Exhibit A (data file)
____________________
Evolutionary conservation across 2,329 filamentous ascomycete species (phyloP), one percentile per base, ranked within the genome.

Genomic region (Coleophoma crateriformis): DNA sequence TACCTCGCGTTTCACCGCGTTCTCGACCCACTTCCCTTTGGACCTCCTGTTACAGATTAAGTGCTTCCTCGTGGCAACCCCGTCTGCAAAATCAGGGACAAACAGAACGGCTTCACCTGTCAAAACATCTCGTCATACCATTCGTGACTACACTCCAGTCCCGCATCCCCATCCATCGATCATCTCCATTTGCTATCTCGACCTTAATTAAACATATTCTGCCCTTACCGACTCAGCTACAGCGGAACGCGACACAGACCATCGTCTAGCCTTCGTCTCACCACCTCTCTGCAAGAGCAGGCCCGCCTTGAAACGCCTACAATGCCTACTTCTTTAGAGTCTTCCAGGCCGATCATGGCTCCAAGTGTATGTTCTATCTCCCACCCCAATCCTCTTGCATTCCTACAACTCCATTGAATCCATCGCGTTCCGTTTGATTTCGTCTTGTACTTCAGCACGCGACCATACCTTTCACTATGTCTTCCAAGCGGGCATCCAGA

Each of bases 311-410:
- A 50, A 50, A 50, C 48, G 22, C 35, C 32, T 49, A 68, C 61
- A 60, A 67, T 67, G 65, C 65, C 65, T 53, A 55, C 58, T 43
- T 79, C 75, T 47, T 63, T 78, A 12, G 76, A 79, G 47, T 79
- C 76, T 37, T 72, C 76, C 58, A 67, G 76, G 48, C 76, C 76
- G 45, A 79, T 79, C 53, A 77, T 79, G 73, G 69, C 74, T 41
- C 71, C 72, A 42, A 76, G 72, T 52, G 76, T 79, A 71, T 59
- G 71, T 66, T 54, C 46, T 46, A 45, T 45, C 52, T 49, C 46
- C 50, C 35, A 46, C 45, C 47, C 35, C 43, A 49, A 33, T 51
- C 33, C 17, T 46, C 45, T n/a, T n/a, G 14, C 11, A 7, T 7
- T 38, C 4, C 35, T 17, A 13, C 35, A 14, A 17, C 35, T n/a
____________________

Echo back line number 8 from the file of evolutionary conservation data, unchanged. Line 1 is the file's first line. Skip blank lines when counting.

- G 45, A 79, T 79, C 53, A 77, T 79, G 73, G 69, C 74, T 41